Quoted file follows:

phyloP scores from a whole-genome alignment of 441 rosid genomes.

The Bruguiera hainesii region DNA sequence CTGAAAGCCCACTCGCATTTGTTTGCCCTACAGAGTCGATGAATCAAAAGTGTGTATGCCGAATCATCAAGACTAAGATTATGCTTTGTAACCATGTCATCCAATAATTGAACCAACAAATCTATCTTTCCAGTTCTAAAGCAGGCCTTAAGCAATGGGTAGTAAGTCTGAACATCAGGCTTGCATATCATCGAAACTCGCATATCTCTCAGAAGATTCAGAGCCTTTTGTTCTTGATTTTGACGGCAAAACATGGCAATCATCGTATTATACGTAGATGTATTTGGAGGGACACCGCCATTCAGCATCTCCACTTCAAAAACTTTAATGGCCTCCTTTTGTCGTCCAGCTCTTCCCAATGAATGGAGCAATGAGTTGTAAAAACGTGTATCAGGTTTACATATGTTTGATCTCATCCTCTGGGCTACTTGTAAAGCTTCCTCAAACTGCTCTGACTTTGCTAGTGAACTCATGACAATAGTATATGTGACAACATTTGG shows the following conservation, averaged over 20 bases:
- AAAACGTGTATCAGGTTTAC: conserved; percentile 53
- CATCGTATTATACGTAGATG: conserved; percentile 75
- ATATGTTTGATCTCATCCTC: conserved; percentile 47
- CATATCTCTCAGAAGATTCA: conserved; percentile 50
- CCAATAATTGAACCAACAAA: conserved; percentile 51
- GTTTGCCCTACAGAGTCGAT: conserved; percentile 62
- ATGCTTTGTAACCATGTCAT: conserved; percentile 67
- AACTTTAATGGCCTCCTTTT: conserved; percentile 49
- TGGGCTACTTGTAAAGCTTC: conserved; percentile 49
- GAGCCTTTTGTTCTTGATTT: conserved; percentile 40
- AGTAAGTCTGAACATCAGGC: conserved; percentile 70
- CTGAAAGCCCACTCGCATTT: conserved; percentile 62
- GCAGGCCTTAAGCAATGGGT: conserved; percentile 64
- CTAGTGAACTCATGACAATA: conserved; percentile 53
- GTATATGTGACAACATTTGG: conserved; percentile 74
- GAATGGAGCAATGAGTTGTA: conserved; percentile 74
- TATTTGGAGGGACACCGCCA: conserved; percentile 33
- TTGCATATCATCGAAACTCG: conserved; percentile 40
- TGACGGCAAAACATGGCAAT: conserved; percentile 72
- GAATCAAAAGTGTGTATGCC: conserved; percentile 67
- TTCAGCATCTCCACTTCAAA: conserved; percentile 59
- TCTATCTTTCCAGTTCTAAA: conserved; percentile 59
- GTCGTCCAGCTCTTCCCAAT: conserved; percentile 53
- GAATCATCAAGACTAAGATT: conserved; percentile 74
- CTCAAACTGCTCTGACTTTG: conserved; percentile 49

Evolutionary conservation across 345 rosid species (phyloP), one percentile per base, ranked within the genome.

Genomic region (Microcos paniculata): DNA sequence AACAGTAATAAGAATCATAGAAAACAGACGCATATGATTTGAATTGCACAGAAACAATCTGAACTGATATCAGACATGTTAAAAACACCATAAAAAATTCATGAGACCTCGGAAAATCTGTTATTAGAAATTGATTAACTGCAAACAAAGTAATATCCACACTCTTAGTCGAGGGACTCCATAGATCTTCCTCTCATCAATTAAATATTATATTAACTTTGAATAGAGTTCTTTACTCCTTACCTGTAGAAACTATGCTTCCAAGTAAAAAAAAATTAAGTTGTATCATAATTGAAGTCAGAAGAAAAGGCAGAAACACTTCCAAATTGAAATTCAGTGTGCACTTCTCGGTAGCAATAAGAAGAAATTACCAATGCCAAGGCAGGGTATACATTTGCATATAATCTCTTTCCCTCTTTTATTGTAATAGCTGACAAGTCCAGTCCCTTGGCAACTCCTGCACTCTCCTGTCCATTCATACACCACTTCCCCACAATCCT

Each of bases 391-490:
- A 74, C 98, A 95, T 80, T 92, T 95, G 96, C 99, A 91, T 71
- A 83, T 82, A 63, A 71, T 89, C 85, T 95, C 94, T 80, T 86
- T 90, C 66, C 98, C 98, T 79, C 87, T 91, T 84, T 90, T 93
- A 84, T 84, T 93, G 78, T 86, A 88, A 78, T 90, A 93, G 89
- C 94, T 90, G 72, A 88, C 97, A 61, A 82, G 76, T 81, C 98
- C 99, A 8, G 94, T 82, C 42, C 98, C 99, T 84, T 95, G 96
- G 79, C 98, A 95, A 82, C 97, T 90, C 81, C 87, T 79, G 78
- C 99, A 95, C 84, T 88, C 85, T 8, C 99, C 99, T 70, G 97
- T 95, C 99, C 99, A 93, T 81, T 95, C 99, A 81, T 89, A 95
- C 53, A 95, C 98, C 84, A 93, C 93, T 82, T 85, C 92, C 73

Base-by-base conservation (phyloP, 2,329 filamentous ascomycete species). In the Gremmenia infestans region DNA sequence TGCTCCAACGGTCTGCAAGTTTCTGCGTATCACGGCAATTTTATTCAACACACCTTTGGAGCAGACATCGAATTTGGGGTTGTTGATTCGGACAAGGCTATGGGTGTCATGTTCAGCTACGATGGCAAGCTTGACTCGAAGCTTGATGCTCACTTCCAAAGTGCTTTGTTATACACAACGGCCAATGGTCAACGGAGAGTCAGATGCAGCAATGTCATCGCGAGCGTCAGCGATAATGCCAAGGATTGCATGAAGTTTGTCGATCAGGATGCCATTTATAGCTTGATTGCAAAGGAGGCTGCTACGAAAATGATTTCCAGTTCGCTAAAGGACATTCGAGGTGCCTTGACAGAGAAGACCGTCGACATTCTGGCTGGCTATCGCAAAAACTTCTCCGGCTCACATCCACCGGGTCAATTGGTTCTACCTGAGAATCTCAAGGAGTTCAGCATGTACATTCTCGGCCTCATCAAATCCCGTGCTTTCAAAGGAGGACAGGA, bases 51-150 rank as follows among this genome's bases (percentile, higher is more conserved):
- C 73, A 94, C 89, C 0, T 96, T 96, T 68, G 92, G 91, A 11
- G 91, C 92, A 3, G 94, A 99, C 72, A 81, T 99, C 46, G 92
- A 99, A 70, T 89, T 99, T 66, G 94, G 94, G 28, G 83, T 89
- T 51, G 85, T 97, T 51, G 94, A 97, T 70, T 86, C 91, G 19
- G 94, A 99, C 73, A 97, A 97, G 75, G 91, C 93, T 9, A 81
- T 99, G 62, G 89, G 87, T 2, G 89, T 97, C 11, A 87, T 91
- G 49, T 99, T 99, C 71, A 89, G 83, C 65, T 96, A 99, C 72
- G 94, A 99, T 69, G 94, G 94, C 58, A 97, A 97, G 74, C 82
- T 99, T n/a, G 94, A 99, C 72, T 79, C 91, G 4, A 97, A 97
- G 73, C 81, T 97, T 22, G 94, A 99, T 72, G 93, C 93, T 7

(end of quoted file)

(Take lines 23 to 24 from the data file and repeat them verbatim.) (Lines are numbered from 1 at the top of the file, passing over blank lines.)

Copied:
- TTCAGCATCTCCACTTCAAA: conserved; percentile 59
- TCTATCTTTCCAGTTCTAAA: conserved; percentile 59